Coronavirus particles, illustration - SARS-CoV-2 virus

New research from investigators in the U.K. has shown that markers of brain injury are present many months after COVID-19 infection, despite standard blood testing that is normal. The research, published in Nature Communications, helps provide potential therapy pathways for patients that experience cognitive difficulties after recovering from COVID-19 by indicating that these ongoing symptoms are likely due to dysregulation of the innate and adaptive immune response to the SARS-CoV-2 virus and not direct infiltration of the central nervous system.

“During the COVID-19 pandemic it became apparent that neurological complications were occurring in a significant proportion of hospitalized patients and even in those with mild COVID-19 infection,” said Prof. Benedict Michael, director of the University of Liverpool’s Infection Neuroscience Laboratory and the study’s principal investigator. “While some neurological ‘symptoms’ were often mild (headache and muscle aches [myalgia]), it became clear that more significant and potentially life-changing new neurological ‘complications’ were occurring, including encephalitis (brain inflammation), seizures, and stroke.”

For this study investigators from the University of Liverpool and King’s College London led COVID-19 Clinical Neuroscience Study (COVID-CNS). The investigators analyzed samples from more than 800 patients hospitalized with COVID-19 in England and Wales. Half of those in the study had new neurological symptoms and investigators measured brain injury markers across the entire cohort including serum inflammatory proteins (cytokines), antibodies, and brain (neuroglial) injury proteins.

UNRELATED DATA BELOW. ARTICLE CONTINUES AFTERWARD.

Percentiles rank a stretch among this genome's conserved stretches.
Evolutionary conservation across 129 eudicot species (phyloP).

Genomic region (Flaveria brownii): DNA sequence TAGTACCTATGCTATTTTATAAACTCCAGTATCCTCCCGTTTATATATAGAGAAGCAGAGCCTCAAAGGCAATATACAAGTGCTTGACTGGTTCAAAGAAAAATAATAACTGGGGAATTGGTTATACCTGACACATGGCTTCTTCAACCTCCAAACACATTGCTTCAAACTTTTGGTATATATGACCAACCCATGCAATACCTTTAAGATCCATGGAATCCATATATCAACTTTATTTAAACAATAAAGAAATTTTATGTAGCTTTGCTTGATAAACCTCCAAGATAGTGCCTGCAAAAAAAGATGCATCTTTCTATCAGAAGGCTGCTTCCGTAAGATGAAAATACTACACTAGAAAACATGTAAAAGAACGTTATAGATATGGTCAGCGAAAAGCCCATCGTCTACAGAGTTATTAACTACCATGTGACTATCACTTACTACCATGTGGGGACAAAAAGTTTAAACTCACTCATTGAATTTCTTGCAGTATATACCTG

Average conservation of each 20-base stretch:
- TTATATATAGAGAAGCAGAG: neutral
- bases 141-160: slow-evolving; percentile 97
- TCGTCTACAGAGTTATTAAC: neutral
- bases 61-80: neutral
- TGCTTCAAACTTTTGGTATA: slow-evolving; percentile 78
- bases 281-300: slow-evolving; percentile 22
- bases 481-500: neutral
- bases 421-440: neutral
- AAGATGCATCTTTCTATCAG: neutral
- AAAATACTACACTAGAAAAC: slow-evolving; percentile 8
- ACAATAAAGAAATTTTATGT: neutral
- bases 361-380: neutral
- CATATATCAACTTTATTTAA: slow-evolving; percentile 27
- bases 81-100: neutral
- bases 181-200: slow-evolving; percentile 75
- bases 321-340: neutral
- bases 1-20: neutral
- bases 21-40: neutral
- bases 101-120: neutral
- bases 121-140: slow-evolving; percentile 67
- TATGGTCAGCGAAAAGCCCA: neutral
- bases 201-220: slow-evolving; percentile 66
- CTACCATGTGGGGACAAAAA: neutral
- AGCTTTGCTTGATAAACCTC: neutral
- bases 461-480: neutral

The findings showed that during the acute, rapidly developing phase of COVID-19 that the body is producing key inflammatory proteins and brain injury proteins. It also showed that, months after infection and hospital discharge, there was a surprising level of biomarker evidence of neuroglial injury. These markers were more prominent in patients who had shown neurological dysfunction while hospitalized and continued in the recovery phase of patients who had exhibited acute neurological complications.

Since the biomarkers identified in the early acute phase of COVID-19 are associated with abnormal immune response, the investigators suggest these could be targets for treatment of COVID-19-related neurological complications, as well as other infections known to cause acute brain dysfunction.

“Our study shows that markers of brain injury are present in the blood months after COVID-19, and particularly in those who have had a COVID-19-induced brain complication (e.g. inflammation, or stroke), despite resolution of the inflammatory response in the blood,” Michael added. “This suggests the possibility of ongoing inflammation and injury inside the brain itself which may not be detected by blood tests for inflammation.”

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